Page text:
In order to protect patients against medical paternalism, patients have been granted the right to respect of their autonomy. This right is operationalized first and foremost through the phenomenon of informed consent. If the patient withholds consent, medical treatment, including life-saving treatment, may not be provided. However, there is one proviso: The patient must be competent to realize his autonomy and reach a decision about his own care that reflects that autonomy. Since one of the most important patient rights hinges (...) on the patient's competence, it is crucially important that patient decision making incompetence is clearly defined and can be diagnosed with the greatest possible degree of sensitivity and, even more important, specificity. Unfortunately, the reality is quite different. There is little consensus in the scientific literature and even less among clinicians and in the law as to what competence exactly means, let alone how it can be diagnosed reliably. And yet, patients are deemed incompetent on a daily basis, losing the right to respect of their autonomy. In this article, we set out to fill that hiatus by beginning at the very beginning, the literal meaning of the term competence. We suggest a generic definition of competence and derive four necessary conditions of competence. We then transpose this definition to the health care context and discuss patient decision making competence. (shrink)
Dans ce livre richement illustré et documenté, Marie-Jo Bonnet s'interroge sur la symbolique du couple de femmes dans l'art, en privilégiant l'exemple français, et ressuscite des figures d'artistes oubliées, comme Louise Janin, ou méconnues, telles Louise Abbéma ou Claude Cahun. Tribades, précieuses, amazones et garçonnes sont conviées à livrer leurs secrets : Marie-Jo Bonnet s'intéresse à la mise en scène du désir, longtemps orchestrée en fonction des attentes du spectateur masculin, ..
The starting point of the present paper is Bell’s notion of local causality and his own sharpening of it so as to provide for mathematical formalisation. Starting with Norsen’s analysis of this formalisation, it is subjected to a critique that reveals two crucial aspects that have so far not been properly taken into account. These are the correct understanding of the notions of sufficiency, completeness and redundancy involved; and the fact that the apparatus settings and measurement outcomes have very different (...) theoretical roles in the candidate theories under study. Both aspects are not adequately incorporated in the standard formalisation, and we will therefore do so. The upshot of our analysis is a more detailed, sharp and clean mathematical expression of the condition of local causality. A preliminary analysis of the repercussions of our proposal shows that it is able to locate exactly where and how the notions of locality and causality are involved in formalising Bell’s condition of local causality. (shrink)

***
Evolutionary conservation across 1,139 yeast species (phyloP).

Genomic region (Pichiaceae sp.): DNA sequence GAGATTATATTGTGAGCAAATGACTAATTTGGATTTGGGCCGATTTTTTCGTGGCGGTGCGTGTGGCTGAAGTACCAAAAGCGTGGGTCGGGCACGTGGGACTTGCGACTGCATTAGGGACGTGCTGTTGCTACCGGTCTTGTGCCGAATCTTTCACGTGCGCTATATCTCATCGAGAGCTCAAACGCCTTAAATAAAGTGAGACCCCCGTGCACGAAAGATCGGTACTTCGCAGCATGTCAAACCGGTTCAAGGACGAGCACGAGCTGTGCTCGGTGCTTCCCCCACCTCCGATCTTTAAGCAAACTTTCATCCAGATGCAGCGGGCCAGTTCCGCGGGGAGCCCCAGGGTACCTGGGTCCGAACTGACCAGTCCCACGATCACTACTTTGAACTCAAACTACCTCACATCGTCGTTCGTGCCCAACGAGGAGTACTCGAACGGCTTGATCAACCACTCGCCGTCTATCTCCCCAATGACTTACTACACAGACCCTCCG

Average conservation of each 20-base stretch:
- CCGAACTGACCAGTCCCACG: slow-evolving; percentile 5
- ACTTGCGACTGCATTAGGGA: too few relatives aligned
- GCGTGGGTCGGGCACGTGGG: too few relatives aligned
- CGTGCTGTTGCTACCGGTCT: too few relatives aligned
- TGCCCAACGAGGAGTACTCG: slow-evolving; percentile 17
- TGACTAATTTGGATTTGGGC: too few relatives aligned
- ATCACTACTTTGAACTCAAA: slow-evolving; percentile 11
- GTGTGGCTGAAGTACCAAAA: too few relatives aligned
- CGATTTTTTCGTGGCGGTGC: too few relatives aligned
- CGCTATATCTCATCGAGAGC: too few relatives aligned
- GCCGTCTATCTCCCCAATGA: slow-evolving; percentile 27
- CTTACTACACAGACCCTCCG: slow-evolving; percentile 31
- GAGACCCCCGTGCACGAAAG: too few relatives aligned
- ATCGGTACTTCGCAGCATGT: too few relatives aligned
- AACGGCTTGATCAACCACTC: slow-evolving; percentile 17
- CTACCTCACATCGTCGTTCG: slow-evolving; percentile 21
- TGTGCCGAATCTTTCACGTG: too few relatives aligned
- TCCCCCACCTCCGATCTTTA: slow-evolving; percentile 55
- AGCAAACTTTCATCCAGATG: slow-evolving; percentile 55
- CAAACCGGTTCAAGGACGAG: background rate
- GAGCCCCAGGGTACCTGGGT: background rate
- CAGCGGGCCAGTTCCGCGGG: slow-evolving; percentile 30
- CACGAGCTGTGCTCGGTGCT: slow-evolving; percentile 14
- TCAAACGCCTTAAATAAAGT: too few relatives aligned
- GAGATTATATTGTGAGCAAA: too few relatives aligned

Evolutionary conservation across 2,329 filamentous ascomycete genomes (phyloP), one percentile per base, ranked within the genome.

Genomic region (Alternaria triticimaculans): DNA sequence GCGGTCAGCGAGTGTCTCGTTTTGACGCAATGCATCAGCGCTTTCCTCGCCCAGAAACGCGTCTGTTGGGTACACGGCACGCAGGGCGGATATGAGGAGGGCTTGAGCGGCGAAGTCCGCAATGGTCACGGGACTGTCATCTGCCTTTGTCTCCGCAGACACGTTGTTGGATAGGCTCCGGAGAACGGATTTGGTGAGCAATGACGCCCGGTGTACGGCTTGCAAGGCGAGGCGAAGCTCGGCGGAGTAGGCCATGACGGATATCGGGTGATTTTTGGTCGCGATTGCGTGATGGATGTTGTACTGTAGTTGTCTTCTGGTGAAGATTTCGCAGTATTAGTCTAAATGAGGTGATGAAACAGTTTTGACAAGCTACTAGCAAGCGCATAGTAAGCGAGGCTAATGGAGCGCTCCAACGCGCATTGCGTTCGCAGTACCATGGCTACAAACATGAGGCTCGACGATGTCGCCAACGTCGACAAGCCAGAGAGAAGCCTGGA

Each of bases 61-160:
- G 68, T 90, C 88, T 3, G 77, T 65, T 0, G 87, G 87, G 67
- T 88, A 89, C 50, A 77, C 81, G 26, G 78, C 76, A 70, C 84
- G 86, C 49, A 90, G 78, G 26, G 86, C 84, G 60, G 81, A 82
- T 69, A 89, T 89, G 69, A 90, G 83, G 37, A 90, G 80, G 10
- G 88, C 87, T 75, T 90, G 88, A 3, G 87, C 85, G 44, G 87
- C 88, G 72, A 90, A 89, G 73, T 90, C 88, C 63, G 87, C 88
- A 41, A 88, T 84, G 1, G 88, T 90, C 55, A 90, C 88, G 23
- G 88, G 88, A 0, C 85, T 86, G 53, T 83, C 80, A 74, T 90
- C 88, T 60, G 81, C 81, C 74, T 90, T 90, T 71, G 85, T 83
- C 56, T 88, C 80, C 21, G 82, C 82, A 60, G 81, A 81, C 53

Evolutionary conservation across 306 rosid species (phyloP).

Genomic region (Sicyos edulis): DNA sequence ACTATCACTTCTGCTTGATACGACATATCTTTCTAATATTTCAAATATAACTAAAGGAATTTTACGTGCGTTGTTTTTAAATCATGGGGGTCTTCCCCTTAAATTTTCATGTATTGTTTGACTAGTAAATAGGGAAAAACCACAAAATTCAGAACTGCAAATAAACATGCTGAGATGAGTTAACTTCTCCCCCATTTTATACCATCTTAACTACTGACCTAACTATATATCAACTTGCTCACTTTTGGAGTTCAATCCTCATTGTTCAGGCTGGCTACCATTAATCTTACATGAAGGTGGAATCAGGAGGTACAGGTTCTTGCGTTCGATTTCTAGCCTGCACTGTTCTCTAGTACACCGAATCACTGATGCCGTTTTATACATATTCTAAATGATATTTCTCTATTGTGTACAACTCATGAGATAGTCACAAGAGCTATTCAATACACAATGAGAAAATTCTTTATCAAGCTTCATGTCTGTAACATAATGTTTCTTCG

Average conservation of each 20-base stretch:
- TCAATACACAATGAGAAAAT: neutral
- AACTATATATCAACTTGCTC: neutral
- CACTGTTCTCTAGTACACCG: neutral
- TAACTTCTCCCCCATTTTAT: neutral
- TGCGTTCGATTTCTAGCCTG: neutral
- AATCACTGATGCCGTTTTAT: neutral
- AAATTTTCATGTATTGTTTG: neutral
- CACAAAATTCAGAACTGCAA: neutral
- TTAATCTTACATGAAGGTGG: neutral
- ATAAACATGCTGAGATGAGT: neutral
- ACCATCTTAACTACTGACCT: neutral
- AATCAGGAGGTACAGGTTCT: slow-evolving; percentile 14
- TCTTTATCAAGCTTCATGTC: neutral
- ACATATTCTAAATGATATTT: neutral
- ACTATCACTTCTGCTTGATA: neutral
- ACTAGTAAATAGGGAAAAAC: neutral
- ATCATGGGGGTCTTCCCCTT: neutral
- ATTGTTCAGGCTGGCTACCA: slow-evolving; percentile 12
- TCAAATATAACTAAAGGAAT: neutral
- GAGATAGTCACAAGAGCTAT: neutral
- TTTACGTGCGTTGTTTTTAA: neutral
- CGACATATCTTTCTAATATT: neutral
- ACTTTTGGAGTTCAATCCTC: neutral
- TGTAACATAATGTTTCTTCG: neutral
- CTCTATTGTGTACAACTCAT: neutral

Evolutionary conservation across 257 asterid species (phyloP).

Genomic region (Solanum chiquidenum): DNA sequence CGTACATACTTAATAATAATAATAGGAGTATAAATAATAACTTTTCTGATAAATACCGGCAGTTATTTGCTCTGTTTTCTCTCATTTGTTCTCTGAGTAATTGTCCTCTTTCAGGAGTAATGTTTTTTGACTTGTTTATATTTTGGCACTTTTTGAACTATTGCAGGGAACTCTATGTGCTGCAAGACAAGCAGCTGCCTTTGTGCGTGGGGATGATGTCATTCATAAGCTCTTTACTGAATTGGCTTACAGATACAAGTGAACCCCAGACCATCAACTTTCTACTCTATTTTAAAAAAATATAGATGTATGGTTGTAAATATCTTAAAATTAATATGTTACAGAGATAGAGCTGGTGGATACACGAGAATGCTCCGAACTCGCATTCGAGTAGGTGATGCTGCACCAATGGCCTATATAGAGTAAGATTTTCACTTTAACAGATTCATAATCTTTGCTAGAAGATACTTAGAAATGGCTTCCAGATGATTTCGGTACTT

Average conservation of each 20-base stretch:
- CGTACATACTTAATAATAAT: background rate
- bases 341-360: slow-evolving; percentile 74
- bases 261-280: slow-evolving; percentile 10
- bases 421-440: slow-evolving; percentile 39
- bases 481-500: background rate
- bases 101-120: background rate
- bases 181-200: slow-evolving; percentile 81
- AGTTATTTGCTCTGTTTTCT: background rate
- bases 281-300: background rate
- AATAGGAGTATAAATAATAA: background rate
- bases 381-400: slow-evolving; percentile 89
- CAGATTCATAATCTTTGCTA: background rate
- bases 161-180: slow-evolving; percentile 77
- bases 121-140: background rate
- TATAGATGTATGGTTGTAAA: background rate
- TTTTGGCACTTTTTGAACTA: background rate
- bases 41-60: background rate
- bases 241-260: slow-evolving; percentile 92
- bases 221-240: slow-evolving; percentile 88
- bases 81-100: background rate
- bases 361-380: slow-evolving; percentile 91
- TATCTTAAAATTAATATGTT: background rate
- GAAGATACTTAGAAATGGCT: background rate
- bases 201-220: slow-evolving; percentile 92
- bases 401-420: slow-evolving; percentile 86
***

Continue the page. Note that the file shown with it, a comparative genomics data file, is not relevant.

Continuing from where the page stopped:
In the literature three mechanisms are commonly distinguished to make decisions about the care of incompetent patients: A living will, a substituted judgment by a surrogate, and a best interest judgment. Almost universally, the third mechanism is deemed the worst possible of the three, to be invoked only when the former two are unavailable. In this article, I argue in favor of best interest judgments. The evermore common aversion of best interest judgments entails a risk that health care providers withdraw (...) from the decision-making process, abandoning patients to these most difficult of decisions about life and death. My approach in this article is primarily negative, that is, I criticize the alleged superiority of the living will and substituted judgment. The latter two mechanisms gain their alleged superiority because they are supposedly morally neutral, whereas the best interest judgment entails a value judgment on behalf of the patient. I argue that on closer inspection living wills and substituted judgments are not morally neutral; indeed, they generally rely on best interest judgments, even if those are not made explicit. (shrink)